As a government town, Bismarck-Mandan's banks and credit unions know a number of their customers and members may be federal workers struggling to make ends meet during the record-long government shutdown.
"We have a lot of community members who work for the government in town," said Norm Clark, senior vice president of relationship banking and development at Gate City Bank. "We wanted to be able to do something for them."
Gate City is offering $5,000 personal loans with zero interest for six months to federal employees. The bank is also waiving the associated fees.
"So they don't have to worry about where they're going to get their next meal or how they're going to put gas in their vehicle or kids' expenses at school," Clark said.
For those with existing loans, Clark said Gate City is offering payment extensions or partial payments on all loan types and waiving checking account fees.
"We don't want them to go through anymore hardships on top of what they're already experiencing," Clark said.
Railway Credit Union is another institution offering aid, deferring loan payments for a couple months on existing loans, said Pamela Nieuwenhuis, vice president of lending.
For those that meet Railway's member eligibility requirements, including TSA agents, Nieuwenhuis said there are short-term loans available with no fees and no interest for three months.
"They are still working, which is just incredible to think about," Nieuwenhuis said of the TSA agents, who are considered essential employees and have been working without pay. "And unfortunately, they may be worrying about how they're going to make rent."
A phone call from a TSA supervisor in town wondering what his employees could do is what sparked Capital Credit Union's decision to offer loan payment deferrals for a month or two, said Jillian Lagasse, vice president of marketing.
"So we definitely know there’s a need out there," she said.
CCU also has financial counselors on staff helping with budgeting.
Following the first paycheck federal workers missed, that's when people started to call, said Dustin Bitz, CCU vice president of member services. Bitz and others say what's important is that those workers in financial trouble call their lenders sooner rather than later, seeking help before it becomes a credit problem.
"The after effects of a delinquency on credit is huge," Bitz said.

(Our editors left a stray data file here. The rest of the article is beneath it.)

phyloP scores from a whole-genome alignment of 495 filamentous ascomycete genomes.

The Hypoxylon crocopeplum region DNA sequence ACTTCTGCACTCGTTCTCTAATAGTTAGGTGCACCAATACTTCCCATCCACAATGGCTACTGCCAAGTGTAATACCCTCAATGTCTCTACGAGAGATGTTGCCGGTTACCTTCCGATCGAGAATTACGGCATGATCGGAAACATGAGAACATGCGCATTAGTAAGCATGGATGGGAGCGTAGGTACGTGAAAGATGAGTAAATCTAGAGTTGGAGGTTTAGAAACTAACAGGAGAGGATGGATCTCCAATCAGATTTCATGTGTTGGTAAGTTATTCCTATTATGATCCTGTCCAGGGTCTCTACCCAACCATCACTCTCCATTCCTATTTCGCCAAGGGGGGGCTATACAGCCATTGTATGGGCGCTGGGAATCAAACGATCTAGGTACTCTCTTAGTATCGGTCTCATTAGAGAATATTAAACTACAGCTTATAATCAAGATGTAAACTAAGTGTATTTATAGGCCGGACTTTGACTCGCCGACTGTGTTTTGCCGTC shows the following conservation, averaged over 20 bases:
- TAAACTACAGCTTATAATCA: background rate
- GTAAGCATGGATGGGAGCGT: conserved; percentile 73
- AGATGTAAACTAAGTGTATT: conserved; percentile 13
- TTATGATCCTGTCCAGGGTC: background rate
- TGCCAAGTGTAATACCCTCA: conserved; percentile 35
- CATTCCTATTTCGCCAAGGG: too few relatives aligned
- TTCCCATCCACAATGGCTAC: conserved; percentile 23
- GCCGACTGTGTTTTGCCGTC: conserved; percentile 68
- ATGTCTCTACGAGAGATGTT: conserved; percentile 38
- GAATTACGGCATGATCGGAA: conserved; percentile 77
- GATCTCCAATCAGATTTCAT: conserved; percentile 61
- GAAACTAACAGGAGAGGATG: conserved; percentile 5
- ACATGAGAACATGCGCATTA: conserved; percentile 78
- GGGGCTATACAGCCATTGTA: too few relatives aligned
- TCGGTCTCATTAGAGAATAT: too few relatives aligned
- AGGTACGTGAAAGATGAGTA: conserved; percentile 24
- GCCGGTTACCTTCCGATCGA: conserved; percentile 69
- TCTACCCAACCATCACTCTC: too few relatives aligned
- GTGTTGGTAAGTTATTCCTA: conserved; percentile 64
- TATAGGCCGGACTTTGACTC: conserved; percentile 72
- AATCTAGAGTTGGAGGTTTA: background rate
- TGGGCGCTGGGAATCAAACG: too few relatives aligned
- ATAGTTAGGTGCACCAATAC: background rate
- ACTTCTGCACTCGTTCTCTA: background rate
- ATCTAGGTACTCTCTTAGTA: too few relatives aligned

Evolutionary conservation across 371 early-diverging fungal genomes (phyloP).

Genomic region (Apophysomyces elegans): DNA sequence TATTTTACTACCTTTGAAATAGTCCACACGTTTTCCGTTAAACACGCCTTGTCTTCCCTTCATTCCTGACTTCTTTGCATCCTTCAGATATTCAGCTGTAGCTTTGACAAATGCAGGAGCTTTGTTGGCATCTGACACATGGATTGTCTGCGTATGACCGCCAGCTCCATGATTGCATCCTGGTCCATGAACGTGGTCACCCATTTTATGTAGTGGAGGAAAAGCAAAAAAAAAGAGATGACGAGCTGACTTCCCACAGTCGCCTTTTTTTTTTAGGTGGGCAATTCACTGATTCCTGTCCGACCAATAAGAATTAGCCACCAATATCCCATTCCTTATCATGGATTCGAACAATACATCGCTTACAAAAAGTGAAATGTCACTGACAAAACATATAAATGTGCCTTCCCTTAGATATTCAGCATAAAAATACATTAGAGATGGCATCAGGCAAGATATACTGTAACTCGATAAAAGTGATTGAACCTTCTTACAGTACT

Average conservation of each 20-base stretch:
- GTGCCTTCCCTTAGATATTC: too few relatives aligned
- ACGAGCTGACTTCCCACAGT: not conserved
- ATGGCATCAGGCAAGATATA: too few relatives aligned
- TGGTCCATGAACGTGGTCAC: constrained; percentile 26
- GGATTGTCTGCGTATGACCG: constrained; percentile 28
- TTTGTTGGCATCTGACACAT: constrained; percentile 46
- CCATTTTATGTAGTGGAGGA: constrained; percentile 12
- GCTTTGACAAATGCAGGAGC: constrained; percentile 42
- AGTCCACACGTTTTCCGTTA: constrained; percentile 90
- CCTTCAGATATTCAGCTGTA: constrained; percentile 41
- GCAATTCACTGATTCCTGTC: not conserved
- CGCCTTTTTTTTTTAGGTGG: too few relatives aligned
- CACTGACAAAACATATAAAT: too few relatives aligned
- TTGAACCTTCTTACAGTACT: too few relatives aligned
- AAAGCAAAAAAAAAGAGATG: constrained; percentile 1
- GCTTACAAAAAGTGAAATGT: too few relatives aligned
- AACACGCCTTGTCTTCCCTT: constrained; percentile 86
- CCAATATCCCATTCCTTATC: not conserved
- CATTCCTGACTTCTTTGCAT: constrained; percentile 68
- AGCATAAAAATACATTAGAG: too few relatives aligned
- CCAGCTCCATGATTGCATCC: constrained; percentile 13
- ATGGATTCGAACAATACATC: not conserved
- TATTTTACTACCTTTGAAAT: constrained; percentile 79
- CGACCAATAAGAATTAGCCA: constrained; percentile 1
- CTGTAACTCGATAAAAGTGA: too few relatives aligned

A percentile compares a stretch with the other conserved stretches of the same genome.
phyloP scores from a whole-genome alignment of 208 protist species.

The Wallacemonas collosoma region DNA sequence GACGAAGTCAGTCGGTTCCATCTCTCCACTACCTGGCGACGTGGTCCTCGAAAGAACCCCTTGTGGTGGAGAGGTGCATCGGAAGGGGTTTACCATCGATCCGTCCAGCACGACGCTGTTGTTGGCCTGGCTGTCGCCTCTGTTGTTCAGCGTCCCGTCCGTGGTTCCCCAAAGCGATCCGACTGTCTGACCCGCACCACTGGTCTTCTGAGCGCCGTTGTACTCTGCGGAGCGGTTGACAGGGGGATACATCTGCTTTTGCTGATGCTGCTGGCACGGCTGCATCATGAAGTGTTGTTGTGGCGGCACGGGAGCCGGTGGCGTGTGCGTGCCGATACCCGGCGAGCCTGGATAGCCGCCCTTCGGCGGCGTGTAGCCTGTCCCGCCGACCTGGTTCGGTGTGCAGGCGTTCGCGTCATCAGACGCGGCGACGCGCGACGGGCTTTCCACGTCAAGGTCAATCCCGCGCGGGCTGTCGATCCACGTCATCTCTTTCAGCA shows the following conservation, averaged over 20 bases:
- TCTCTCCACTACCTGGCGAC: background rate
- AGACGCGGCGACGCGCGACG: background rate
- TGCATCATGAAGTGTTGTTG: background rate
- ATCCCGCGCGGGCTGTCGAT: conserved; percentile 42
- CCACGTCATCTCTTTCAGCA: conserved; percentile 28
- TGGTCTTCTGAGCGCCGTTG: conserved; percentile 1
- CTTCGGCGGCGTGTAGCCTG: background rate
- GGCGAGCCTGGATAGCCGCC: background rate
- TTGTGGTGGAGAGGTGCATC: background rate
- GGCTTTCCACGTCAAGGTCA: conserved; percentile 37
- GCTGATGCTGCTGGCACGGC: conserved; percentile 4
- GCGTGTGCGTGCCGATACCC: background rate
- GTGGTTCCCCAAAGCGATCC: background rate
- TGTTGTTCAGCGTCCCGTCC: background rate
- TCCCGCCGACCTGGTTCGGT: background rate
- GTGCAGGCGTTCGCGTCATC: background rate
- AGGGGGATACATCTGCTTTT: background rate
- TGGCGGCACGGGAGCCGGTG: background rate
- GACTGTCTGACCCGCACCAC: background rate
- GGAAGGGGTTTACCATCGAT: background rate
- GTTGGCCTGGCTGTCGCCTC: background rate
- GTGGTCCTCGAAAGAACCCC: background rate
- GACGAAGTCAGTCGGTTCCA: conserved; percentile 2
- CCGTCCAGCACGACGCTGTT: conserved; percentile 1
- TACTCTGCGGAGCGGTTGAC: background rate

Now employees are on their second missed paycheck, "so it’s starting to get painful," said Nieuwenhuis.
"Certainly people are very nervous when they come in," Clark said. "We put them at ease — figure out what's right for them."
He said the feeling of relief from Gate City's federal worker customers' who have sought help has been visible.
As of Wednesday, 270 eligible federal employees have filed for unemployment benefits with the state, said Darren Brostrom, director of unemployment insurance for North Dakota Job Service.
"We started seeing it in early January; it was very, very limited," he said. "They're starting to pick up now."
At first, there were only two or three filings a day. Now there are 20 to 30 daily, Brostrom said.
Of the 9,400 federal workers in the state, 1,966 are impacted by the shutdown and eligible for unemployment payments. In Bismarck-Mandan, there are about 1,200 total federal employees.
Weekly unemployment benefits range from $43 to $595, according to Job Service, and can be drawn for 12 to 26 weeks depending on the person's past earnings. Brostrom said most will be eligible for the full 26 weeks.
Only furloughed employees, not those deemed "essential" and working without pay, are currently eligible for unemployment benefits. Employees will have to pay back all of the unemployment benefits they receive after they get back pay following the shut down.
Nieuwenhuis said she is hopeful the federal workers will be back on the payroll soon, but if the shutdown drags out, Railway Credit Union and others will continue to help where they can.
"If we have to go another round that’s what we’ll do," she said. "We’re here to help people. That's our philosophy. This is what (credit unions) do. We take a lot of pride in that. We wanted to make sure we stepped up ... Bad things are happening to good people, and it's not their fault."